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Cost Saving Ideas for Food Companies in the Current Economic Environment

//Cost Saving Ideas for Food Companies in the Current Economic Environment

Jonathan C. Daiker, CFO, CPA

If you produce products for the retail or wholesale food industry, maintaining your
profitability the past year has been challenging. The commodity markets have been
vacillating severely, making it difficult to maintain price levels that yield a consistent
profit margin. Several areas that need to be managed closely are:

  • Procurement and Input Costs—A huge opportunity area for improving
    profitability. Alignment of procurement commitment and production is critical.
    Tracking the markets and getting out in front of commodity price increases are
    also extremely important to maintain your price without impacting your
    profitability. If you’re reacting to, rather than foreseeing price change then in all
    likelihood your margins are taking a hit.
  • Pricing and Marketing Programs—Here, again, alignment is key. If price
    increases are introduced and proper controls are not in place to monitor trade
    spend and marketing programs to minimize sales give backs, then price increases
    are likely to be given back to the customer. The sale person, in many instances, is
    the customer’s friend not the company’s.
  • Factory Rationalization/Harmonization—Companies with multiple factory
    locations are often slow to recognize the importance of establishing and getting
    the most out of best practices. Documenting procedures of your best factory and
    pushing them down to your under-performing operations are a good start. Even
    when differences in equipment and layout are considered, it often comes down to
    attitude as the reason one plant performs better than the others. Getting to the
    underlying reason for the attitude difference can lead to inexpensive ways to
    improve performance.
  • Distribution/Supply Chain Dynamics—Implementation of best practices in this
    area can offer huge opportunities in cost containment/reduction. The closer you
    get to the customer, the easier it is to say “money is no object”. We’ll do anything
    to get the product to our customer faster! However, the fastest does not have to be
    the most expensive. Discipline is a significant aspect of delivery systems, and
    often times, it is lacking or overlooked. Procedures need to be documented and
    followed. Minimizing costs is the objective, but keep in mind you are not going to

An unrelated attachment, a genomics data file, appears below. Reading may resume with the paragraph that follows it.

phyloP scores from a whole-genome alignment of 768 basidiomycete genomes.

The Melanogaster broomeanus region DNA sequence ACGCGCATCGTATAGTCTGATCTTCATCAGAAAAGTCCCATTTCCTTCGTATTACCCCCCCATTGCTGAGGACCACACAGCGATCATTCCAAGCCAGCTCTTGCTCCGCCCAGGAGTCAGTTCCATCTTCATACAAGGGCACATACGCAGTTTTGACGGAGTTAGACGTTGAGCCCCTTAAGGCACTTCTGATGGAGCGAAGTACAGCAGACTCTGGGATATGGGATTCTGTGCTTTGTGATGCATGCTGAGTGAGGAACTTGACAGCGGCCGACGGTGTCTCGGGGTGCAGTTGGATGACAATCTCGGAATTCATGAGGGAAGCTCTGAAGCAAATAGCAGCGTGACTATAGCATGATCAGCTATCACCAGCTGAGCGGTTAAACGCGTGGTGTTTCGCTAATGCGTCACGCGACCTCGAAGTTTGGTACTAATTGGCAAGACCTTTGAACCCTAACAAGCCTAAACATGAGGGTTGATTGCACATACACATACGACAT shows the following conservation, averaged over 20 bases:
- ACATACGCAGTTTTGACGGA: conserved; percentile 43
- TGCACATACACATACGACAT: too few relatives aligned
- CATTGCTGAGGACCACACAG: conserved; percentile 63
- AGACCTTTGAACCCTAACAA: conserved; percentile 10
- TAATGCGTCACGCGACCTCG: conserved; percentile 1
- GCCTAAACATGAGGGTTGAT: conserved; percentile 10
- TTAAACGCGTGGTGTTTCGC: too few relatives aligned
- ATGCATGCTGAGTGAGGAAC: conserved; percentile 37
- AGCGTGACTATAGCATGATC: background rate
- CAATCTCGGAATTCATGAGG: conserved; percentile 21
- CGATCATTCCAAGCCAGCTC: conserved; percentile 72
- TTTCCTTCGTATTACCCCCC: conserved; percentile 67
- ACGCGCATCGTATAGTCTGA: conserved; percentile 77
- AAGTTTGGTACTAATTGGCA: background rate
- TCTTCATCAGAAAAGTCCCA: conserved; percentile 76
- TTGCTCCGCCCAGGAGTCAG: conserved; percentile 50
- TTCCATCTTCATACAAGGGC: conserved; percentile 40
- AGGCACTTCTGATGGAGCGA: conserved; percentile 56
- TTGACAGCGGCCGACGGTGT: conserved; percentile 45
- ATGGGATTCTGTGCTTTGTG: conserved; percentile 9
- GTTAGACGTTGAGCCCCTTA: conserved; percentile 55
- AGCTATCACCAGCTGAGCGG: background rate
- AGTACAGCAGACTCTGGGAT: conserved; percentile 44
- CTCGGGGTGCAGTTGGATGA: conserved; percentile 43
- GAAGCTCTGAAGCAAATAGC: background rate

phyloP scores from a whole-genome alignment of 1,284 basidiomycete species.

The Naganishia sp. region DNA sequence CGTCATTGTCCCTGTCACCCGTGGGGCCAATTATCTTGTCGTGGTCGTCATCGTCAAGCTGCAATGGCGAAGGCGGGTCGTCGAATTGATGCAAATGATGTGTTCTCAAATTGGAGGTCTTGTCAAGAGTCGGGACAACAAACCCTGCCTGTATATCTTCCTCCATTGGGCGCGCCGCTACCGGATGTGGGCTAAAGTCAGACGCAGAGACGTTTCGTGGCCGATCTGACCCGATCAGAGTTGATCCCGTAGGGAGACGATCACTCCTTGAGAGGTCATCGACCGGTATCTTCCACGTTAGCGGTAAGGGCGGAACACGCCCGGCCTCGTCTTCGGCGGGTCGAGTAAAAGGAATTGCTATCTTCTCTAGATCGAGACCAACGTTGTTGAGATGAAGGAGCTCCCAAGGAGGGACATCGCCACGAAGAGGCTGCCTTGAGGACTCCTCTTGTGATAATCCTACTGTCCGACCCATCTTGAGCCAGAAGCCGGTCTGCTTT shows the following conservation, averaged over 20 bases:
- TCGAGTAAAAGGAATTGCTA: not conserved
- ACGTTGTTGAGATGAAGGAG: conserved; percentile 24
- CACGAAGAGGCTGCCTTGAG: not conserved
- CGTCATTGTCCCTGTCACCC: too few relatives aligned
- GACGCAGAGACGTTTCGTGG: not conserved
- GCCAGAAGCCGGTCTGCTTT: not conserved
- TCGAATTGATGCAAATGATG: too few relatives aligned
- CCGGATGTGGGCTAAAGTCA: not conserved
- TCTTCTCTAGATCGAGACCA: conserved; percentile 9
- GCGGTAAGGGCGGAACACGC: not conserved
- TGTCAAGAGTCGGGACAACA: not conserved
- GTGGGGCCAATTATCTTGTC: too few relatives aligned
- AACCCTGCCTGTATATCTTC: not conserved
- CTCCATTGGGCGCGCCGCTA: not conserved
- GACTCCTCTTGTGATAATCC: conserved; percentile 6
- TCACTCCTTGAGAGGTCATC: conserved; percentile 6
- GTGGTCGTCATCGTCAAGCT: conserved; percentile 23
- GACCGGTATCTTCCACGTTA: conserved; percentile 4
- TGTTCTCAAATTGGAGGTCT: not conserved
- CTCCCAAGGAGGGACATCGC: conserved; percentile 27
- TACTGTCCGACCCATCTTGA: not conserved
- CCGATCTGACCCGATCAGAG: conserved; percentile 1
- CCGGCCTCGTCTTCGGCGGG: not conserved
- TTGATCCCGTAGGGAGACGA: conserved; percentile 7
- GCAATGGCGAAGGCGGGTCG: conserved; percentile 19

cost reduce yourself to a sustainable, growth oriented business. Cost reduction can
    only contribute so much profitability.
  • SKU Proliferation—An area often overlooked in an attempt to keep the customer
    “happy” that can result in costs that far outweigh the benefits. A fresh look at the
    product portfolio from time to time is a necessity. Representatives of marketing,
    manufacturing and finance should be involved in the process in order to get a
    clear view of the costs and rewards of maintaining a product.
  • Strategy and Earnings Consistency—Earnings consistency is sustained by
    controlling the opportunity areas above together with a good strategic plan. You
    always need to have a vision where your market is going and be moving with or
    slightly ahead of your competition or you will end up with excess inventories and
    significant costs associated with catching up.
  • Running a successful business means you take the time to learn about every detail
    surrounding the operation of your business. Although successfully managing the areas of
    opportunity detailed in this article is critical in a tight economy, you should not overlook
    the benefit of establishing a methodology and routine that brings continual consistency to
    the operation of your business. Once you have this in place, you move from the
    reactionary mode to the planned mode and you become the competition that everyone is

Jonathan Daiker is a Partner at The Interlochen Group, a CFO Services firm based in
Atlanta, that is focused on improving the financial and operating performance of
middle-market firms.

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